randi (randi2204) wrote in fandom_grammar,

Answer: origin of and correct punctuation for the phrase “crow’s-feet”

Anonymous asked, “What is the origin of and correct punctuation for the phrase ‘crow’s-feet?’”

First off, what on earth does this phrase mean?

The most commonly used definition of crow’s-feet is “tiny wrinkles at the outer corner of the eyes, resulting from age or constant squinting” and are so called because of the likeness to a crow’s foot or footprint.  It originates in the late 14th century from Middle English and is believed to have first appeared in print in Chaucer’s poem “Troilus and Criseyde.”

The phrase in the singular is crow’s-foot, but it is most often used in the plural, as in crow’s-feet.

“Hey, Buffy,” Xander said, squinting a little. “Did you know those wrinkles at the corners of your eyes kinda look like bird tracks?"

“What?” Eyes widening in horror, Buffy immediately reached up to touch the area in question.  “Crow’s-feet? I’ve got crow’s-feet?  I’m too young to have crow’s-feet!”

When Chris smiled, the corners of his eyes crinkled.  But those crow’s-feet weren’t the product of age, as Ezra knew quite well: they were from peering into the dusty, sun-baked distance, searching for something more.

It can also mean “an embroidery stitch with three points, used as a finish at the end of a seam or opening,” or “an arrangement of ropes in which one main rope exerts pull at several points simultaneously through a group of smaller ropes, as in balloon or airship rigging.”   These other definitions are much less frequently used, and when they are, it is usually in the singular crow’s-foot.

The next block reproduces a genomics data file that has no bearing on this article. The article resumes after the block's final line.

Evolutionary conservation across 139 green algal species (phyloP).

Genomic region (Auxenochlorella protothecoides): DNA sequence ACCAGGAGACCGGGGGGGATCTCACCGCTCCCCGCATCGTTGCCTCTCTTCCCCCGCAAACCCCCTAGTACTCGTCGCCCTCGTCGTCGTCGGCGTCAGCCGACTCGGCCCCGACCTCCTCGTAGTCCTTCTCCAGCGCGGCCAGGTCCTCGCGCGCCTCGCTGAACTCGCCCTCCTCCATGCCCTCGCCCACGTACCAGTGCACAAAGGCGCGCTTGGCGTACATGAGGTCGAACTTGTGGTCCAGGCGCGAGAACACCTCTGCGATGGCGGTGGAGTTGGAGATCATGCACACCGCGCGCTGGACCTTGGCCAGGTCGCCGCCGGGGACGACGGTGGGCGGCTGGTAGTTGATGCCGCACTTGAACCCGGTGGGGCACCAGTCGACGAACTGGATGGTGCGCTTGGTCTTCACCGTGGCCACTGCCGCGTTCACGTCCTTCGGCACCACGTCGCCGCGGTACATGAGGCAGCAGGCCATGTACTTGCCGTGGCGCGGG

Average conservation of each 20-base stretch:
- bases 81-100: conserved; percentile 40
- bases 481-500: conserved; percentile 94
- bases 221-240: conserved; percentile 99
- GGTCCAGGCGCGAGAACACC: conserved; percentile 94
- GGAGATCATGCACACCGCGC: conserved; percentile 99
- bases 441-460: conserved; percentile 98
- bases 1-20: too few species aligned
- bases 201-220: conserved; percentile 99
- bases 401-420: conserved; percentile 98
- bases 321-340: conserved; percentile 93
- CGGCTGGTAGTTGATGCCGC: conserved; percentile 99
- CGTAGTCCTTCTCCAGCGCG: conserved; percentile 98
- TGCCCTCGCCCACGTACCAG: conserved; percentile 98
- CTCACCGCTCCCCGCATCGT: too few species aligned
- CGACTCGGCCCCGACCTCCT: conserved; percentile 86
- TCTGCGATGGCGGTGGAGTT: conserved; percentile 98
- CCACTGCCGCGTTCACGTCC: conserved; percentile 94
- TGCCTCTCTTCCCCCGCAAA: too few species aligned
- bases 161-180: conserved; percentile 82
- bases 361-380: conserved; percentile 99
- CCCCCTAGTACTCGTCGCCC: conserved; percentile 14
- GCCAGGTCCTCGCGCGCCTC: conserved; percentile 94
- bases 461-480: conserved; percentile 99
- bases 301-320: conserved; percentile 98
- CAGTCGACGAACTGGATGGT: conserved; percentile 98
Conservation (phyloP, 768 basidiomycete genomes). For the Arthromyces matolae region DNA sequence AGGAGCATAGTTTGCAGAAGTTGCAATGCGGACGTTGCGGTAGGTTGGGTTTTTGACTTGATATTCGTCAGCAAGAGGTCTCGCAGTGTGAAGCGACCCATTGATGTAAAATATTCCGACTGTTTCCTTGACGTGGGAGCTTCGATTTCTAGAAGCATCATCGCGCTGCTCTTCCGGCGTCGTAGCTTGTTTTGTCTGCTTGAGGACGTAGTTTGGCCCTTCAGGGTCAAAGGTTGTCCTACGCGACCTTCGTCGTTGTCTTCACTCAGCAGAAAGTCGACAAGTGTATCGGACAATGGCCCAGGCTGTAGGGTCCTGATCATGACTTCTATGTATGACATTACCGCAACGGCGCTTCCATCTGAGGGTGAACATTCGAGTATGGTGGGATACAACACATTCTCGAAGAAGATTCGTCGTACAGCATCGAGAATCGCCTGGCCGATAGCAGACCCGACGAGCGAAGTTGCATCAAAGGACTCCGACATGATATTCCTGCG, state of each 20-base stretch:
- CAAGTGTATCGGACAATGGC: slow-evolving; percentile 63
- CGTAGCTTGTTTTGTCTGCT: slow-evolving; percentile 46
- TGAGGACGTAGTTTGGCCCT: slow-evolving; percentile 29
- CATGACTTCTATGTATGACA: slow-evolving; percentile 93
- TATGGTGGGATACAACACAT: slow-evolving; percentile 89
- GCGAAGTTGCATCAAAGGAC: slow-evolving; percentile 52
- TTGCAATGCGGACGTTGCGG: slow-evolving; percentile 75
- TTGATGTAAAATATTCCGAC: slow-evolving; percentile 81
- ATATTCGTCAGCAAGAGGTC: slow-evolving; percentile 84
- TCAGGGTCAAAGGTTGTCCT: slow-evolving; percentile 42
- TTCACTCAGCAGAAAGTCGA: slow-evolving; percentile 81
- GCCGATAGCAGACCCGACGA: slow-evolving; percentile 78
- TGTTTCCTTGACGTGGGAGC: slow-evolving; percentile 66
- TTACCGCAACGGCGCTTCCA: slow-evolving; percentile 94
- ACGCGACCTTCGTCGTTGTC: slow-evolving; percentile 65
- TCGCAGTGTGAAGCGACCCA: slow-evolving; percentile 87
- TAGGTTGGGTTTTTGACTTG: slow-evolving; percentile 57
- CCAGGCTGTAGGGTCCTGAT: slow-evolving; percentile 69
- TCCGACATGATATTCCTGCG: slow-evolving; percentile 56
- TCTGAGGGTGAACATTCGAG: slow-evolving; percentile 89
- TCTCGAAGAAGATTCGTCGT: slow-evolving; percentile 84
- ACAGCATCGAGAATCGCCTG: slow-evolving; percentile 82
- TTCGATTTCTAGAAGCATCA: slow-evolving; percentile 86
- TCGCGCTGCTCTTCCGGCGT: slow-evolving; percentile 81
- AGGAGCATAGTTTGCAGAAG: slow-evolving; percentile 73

Willow examined the underside of the altar cloth and smiled when she saw that each of the hand-stitched seams ended in a flawless crow’s-foot.  “You can always tell when your witchy accoutrements are made by someone who takes pride in her work.”

“That don’t look like any net I’ve ever seen,” Vin said, hunkering down next to Josiah to study the array of ropes.

“It’s not really a net,” Josiah replied, splicing another short length into place.  “It’s a crow’s-foot, and it’s going to control that balloon when I finally get it to fly.”

Vin snorted.  “If man were meant to fly, he’d have wings.”

Even though you might be tempted to put the apostrophe after the s – making it crows’-feet – the correct construction is crow’s-foot or crow’s-feet, including the hyphen.  The crow does have two feet, after all.

Dictionary.com, here and here
Etymology Online, here
Wikipedia, here

Tags: !answer, author:randi2204, language:word origins, punctuation

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